Dysgraphia literally means, difficulty with writing. This includes spelling, poor handwriting and putting thoughts on paper. Dysgraphia may occur alone or with dyslexia.
What are some warning signs?
- Spells poorly
- Has messy handwriting
- Has difficulty putting words on paper
- Misuses punctuation and capitalization
- Experiences pain in his/her hand or arm when writing
Dyslexic Dysgraphia. A students spontaneously written work is illegible, oral spelling is bad but copied work is pretty good.
Motor Dysgraphia. This type of dysgraphia is due to deficient fine motor skills. Spontaneous and copied handwriting will both be illegible, however oral spelling is not usually an issue.
Spatial Dysgraphia. Students have a hard time with spacing. Spontaneous and copied work are both illegible but oral spelling will not be an issue. Staying on lines, spacing between words, and difficulty with drawing are all issues for students.
There are tests out there to test for written expression issues but really the best way to see if a student is struggling with writing is to just look at their school work. Can you read what they are trying to write? Are they writing all over the paper or staying on the lines? Can they read their notes back to you hours after copying them from the board?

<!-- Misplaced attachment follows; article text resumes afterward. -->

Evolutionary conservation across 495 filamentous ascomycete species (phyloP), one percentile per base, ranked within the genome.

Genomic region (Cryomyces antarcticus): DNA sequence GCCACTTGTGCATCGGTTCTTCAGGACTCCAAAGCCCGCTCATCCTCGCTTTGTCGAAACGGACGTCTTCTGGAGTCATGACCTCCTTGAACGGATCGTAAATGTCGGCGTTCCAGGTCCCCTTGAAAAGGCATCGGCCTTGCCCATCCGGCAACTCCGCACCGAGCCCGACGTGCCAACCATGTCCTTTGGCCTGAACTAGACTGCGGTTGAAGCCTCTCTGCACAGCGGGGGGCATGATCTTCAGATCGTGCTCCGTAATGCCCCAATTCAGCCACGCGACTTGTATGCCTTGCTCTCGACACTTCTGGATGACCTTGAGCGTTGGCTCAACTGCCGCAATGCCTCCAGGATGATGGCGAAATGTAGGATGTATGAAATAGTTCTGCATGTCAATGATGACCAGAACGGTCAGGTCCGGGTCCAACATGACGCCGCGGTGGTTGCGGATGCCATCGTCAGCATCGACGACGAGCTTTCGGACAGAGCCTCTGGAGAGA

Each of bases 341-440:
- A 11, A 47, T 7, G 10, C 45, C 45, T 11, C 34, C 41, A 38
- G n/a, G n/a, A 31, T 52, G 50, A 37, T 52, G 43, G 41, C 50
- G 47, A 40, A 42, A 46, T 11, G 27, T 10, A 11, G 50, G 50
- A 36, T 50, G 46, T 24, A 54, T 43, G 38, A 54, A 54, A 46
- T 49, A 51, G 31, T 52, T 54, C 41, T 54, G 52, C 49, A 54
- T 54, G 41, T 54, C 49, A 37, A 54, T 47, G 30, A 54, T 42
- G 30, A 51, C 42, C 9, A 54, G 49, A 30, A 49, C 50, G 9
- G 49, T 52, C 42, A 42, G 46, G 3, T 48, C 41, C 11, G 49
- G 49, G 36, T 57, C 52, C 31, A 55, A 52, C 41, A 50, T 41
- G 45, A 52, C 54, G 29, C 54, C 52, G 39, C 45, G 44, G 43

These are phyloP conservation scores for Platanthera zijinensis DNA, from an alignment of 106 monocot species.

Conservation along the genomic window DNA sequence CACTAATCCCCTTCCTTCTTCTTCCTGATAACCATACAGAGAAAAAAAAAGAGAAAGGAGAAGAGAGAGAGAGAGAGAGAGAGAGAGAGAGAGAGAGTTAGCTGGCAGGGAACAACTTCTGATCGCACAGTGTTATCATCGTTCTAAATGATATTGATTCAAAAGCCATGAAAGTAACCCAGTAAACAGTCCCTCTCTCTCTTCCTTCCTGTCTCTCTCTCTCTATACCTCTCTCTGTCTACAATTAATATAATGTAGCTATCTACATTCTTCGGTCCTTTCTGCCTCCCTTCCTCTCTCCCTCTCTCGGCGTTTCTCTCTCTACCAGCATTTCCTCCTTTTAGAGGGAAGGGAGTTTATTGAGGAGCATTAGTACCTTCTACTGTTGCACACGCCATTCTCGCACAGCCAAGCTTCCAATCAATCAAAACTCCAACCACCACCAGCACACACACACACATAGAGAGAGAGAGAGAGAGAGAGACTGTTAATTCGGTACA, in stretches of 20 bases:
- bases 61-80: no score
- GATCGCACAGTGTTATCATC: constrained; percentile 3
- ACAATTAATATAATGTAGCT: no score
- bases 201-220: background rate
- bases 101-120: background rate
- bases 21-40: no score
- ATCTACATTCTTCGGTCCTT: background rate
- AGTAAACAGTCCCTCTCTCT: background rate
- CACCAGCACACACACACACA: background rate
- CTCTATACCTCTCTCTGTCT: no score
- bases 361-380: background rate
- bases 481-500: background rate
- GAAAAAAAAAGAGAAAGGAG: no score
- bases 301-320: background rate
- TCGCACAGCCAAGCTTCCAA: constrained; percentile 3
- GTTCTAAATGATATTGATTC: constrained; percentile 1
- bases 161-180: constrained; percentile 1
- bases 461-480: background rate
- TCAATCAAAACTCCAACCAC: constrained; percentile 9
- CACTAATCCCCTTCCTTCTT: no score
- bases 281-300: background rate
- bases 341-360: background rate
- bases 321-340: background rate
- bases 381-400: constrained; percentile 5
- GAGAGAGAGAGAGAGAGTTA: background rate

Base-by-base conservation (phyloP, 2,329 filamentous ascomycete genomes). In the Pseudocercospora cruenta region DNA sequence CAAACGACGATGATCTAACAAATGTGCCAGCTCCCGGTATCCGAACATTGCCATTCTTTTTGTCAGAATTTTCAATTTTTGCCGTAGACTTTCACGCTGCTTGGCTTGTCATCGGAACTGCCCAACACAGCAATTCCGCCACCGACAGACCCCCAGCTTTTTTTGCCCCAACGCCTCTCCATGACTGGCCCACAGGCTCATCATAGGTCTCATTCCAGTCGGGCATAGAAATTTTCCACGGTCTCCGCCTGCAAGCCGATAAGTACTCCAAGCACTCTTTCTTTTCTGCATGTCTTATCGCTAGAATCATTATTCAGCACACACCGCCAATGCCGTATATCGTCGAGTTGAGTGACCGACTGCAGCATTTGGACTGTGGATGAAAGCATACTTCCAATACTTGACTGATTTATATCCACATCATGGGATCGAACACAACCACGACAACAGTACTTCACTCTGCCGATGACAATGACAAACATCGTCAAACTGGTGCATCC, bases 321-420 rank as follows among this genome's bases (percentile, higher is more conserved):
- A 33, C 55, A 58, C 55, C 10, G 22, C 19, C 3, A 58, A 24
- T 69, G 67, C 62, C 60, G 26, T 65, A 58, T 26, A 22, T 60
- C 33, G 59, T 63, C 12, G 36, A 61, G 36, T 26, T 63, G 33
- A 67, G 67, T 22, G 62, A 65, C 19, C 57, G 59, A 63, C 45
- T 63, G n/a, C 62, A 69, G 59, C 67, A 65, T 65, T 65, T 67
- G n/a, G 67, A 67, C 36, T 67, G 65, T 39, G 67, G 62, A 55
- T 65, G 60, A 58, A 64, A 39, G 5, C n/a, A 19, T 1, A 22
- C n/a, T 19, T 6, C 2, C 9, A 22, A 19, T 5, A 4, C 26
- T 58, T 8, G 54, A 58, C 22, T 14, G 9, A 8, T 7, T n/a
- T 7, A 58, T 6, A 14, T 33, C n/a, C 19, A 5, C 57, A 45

Students with written expression issues are very smart, the problem is that they have trouble getting their ideas onto paper. Ask a student that you suspect of having dysgraphia to tell you about the civil war for example. Listen to all that they tell you. If you ask them to write a report on the civil war you will get the bare minimum that they think you are asking for and it will take them a long time to even write one page.
Spelling issues ARE a big deal. I have heard many times, "well just give them a computer and spell check will help them." Sadly this isn't true. Many times spell check won't know which homophone you are trying to use, or sometimes won't even be able to figure out what word you are trying to use because your spelling is so far off from the word you want.
As a teacher, what can you do for your students that struggle with written expression?
- Make a copy of your notes for the student. Copying notes from the board is not easy and usually there is not a lot of time given to copy. A student will try to write fast which will lead to illegible writing and worse yet, will miss a lot.
- Offer a verbal or visual report option rather than a written report.
- ALLOW MORE TIME! This is so important.
(information from National Association of Special Education Teachers)